22 pts Conclusion – the story seemed to end abruptly – and why would anyone turn down the results of the next ten Super Bowl games?!
21 pts Overall – really great idea, but missed out on some of the fun.
Total: 88 pts

Title: A Prince of Parys
25 pts Intro – Excellent opening statement! Made me want to read more!
20 pts Body – I got a little lost – was there a coup or not a coup? Is the king dead or not dead? What is amber and should I be on alert?
20 pts Conclusion – The story did end, but it sort of escaped me exactly what happened. Perhaps a final phrase, “The King took his son to the land of the….” with a bit more explanation for people like me who got a tad lost.
20 pts Overall – I liked the style and majesty of the story, but felt like I was missing Book 1 and 2 and was coming in at the wrong time and not knowing who was who or what was what.
Total: 85 pts

Title: Tough Love
21 pts Intro – OK, but it would have been more interesting to punch right in there with “Good news, I found a parking spot – bad news, I was about to arrest my daughter.” or something equally shocking – especially since this wasn’t a big “reveal” later in the story.
20 pts Body – to be honest, not a lot happened. It was a pleasant enough diversion and a nice read, but more along the lines of 5 minutes in a magical Law & Order episode. Nothing wrong with that, but could have used a kick of some kind – perhaps a more magical slight of hand.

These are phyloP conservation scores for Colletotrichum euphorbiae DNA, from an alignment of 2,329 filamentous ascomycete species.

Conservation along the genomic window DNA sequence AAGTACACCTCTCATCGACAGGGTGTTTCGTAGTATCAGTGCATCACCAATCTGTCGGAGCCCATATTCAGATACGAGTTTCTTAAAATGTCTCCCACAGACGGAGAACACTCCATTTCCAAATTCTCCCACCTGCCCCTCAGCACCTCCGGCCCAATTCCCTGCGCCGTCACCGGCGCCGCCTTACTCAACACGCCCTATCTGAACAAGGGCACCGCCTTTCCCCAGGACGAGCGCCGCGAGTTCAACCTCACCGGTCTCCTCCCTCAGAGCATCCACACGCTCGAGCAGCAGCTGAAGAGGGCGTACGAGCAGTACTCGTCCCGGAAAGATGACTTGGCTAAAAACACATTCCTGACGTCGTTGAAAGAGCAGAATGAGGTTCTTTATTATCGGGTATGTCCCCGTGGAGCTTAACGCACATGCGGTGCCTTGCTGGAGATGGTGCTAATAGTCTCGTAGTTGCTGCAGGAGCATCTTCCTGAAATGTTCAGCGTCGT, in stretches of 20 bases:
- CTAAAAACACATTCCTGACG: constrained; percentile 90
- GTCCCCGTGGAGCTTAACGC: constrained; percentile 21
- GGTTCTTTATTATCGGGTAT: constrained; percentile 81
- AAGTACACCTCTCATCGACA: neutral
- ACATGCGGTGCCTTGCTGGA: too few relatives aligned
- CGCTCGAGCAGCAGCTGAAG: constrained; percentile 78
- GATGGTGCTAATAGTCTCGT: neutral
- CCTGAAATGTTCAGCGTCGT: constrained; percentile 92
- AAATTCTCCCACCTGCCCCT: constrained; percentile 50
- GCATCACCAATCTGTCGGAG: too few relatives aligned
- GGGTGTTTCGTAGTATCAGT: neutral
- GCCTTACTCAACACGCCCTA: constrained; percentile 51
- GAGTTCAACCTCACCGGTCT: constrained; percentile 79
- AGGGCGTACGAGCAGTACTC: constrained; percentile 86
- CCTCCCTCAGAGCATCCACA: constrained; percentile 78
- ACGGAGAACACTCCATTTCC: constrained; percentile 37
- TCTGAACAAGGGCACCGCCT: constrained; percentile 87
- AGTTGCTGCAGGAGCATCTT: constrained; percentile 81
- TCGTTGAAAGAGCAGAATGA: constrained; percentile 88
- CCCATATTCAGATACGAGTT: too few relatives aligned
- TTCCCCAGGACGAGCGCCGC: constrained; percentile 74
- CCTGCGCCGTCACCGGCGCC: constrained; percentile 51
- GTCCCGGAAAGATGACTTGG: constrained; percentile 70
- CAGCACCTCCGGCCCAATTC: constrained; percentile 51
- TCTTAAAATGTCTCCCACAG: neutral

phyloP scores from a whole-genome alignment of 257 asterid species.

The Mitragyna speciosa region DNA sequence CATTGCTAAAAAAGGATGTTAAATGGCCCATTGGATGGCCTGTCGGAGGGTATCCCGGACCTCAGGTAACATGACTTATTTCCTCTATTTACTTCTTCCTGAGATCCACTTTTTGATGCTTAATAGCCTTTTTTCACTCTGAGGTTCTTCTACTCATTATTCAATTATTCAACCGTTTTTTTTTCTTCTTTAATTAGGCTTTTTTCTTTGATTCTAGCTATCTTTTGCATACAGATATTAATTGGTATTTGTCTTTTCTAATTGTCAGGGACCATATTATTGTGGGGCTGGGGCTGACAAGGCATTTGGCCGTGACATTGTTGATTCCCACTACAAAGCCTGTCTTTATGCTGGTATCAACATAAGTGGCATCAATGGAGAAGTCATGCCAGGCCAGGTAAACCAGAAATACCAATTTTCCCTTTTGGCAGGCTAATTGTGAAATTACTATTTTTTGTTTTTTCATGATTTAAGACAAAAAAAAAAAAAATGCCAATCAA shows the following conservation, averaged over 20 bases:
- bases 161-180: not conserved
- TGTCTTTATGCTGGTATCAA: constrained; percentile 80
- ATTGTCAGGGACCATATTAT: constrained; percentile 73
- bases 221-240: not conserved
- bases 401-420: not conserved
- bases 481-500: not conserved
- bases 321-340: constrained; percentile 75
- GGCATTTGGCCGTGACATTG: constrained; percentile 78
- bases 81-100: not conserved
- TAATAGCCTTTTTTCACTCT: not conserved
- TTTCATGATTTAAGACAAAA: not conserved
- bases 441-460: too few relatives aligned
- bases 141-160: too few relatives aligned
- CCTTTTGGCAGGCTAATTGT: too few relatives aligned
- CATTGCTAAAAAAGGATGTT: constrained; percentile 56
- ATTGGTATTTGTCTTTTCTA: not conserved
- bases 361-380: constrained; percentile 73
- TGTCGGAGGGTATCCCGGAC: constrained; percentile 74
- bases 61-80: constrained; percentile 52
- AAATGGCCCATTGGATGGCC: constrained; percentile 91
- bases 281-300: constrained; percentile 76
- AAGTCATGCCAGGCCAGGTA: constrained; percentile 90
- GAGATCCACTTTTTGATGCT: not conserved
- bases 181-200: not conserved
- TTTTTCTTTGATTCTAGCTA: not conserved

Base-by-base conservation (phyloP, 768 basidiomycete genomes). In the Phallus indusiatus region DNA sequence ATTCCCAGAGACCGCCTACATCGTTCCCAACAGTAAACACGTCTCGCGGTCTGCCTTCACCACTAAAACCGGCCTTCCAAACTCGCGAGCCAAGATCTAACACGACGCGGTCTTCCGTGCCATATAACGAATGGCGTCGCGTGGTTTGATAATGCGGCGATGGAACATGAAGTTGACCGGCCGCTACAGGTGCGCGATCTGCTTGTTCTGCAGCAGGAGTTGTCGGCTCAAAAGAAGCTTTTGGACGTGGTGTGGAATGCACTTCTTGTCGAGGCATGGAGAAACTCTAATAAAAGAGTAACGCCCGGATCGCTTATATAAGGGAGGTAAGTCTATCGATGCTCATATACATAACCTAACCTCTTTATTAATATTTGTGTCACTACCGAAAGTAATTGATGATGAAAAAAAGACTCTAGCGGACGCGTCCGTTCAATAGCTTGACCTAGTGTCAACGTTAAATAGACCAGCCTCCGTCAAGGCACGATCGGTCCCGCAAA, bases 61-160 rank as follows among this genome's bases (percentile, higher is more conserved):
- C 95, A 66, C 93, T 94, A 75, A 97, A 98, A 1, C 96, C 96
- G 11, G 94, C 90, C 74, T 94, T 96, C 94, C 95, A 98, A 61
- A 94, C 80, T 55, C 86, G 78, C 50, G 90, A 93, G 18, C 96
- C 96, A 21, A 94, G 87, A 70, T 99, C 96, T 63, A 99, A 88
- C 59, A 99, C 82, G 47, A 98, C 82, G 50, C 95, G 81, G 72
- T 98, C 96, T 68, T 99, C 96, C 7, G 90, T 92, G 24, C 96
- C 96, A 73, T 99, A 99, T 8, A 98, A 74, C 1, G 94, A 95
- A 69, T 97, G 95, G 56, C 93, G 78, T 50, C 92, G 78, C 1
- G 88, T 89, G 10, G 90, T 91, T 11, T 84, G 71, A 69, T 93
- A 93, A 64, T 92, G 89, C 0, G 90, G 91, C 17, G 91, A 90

24 pts Conclusion – the ending was good – nice to see dad be supportive and certainly brought home the “tough love” aspect, so you wrapped it up nicely.
20 pts Overall – could have used more of the magic, or description of the magic, to make this story more magical.
Total: 85 pts

Title: Collisions
24 pts Intro – Very nice opening – almost poetic.
22 pts Body – I liked the simplicity of the story, but was hoping for more of a payoff/twist somewhere along the line. Maybe the woman in the diner was the blonde thief but now with black hair? Maybe instead of stealing the wallet, she put a different wallet into his pocket? Not sure what other twists could have come, but I kept expecting one to show up.